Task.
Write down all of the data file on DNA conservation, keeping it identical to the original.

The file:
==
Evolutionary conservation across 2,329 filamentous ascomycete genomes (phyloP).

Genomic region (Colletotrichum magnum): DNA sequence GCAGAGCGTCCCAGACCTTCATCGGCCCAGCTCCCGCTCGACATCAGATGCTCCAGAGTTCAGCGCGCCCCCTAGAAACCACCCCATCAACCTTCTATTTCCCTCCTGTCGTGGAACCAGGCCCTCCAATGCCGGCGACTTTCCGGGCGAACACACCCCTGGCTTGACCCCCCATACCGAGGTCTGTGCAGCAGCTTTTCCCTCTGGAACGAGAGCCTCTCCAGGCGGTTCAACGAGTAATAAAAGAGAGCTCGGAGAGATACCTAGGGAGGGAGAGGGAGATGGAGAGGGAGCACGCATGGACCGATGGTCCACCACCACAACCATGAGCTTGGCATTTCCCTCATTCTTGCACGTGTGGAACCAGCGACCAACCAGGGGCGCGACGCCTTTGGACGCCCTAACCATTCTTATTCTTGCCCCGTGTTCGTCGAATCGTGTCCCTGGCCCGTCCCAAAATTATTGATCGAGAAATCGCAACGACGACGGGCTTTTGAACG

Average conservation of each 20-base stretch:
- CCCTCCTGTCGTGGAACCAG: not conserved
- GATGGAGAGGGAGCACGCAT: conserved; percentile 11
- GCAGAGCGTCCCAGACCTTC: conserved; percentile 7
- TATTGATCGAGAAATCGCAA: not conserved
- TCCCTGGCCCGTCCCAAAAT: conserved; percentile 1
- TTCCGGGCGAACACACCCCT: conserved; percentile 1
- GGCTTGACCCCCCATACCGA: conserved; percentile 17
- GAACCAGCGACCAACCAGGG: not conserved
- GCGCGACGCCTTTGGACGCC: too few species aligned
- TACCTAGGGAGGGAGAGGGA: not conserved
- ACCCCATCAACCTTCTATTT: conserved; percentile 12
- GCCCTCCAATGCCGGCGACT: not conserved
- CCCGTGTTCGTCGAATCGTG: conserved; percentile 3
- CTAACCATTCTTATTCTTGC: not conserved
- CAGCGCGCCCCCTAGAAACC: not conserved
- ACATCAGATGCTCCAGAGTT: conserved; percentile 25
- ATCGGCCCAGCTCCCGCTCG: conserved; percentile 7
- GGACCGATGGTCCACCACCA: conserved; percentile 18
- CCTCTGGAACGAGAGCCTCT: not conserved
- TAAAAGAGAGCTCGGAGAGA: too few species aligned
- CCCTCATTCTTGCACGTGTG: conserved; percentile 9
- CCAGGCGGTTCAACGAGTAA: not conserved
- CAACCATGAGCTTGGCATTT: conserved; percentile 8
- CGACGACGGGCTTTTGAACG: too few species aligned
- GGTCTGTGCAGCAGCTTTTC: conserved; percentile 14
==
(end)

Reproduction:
Evolutionary conservation across 2,329 filamentous ascomycete genomes (phyloP).

Genomic region (Colletotrichum magnum): DNA sequence GCAGAGCGTCCCAGACCTTCATCGGCCCAGCTCCCGCTCGACATCAGATGCTCCAGAGTTCAGCGCGCCCCCTAGAAACCACCCCATCAACCTTCTATTTCCCTCCTGTCGTGGAACCAGGCCCTCCAATGCCGGCGACTTTCCGGGCGAACACACCCCTGGCTTGACCCCCCATACCGAGGTCTGTGCAGCAGCTTTTCCCTCTGGAACGAGAGCCTCTCCAGGCGGTTCAACGAGTAATAAAAGAGAGCTCGGAGAGATACCTAGGGAGGGAGAGGGAGATGGAGAGGGAGCACGCATGGACCGATGGTCCACCACCACAACCATGAGCTTGGCATTTCCCTCATTCTTGCACGTGTGGAACCAGCGACCAACCAGGGGCGCGACGCCTTTGGACGCCCTAACCATTCTTATTCTTGCCCCGTGTTCGTCGAATCGTGTCCCTGGCCCGTCCCAAAATTATTGATCGAGAAATCGCAACGACGACGGGCTTTTGAACG

Average conservation of each 20-base stretch:
- CCCTCCTGTCGTGGAACCAG: not conserved
- GATGGAGAGGGAGCACGCAT: conserved; percentile 11
- GCAGAGCGTCCCAGACCTTC: conserved; percentile 7
- TATTGATCGAGAAATCGCAA: not conserved
- TCCCTGGCCCGTCCCAAAAT: conserved; percentile 1
- TTCCGGGCGAACACACCCCT: conserved; percentile 1
- GGCTTGACCCCCCATACCGA: conserved; percentile 17
- GAACCAGCGACCAACCAGGG: not conserved
- GCGCGACGCCTTTGGACGCC: too few species aligned
- TACCTAGGGAGGGAGAGGGA: not conserved
- ACCCCATCAACCTTCTATTT: conserved; percentile 12
- GCCCTCCAATGCCGGCGACT: not conserved
- CCCGTGTTCGTCGAATCGTG: conserved; percentile 3
- CTAACCATTCTTATTCTTGC: not conserved
- CAGCGCGCCCCCTAGAAACC: not conserved
- ACATCAGATGCTCCAGAGTT: conserved; percentile 25
- ATCGGCCCAGCTCCCGCTCG: conserved; percentile 7
- GGACCGATGGTCCACCACCA: conserved; percentile 18
- CCTCTGGAACGAGAGCCTCT: not conserved
- TAAAAGAGAGCTCGGAGAGA: too few species aligned
- CCCTCATTCTTGCACGTGTG: conserved; percentile 9
- CCAGGCGGTTCAACGAGTAA: not conserved
- CAACCATGAGCTTGGCATTT: conserved; percentile 8
- CGACGACGGGCTTTTGAACG: too few species aligned
- GGTCTGTGCAGCAGCTTTTC: conserved; percentile 14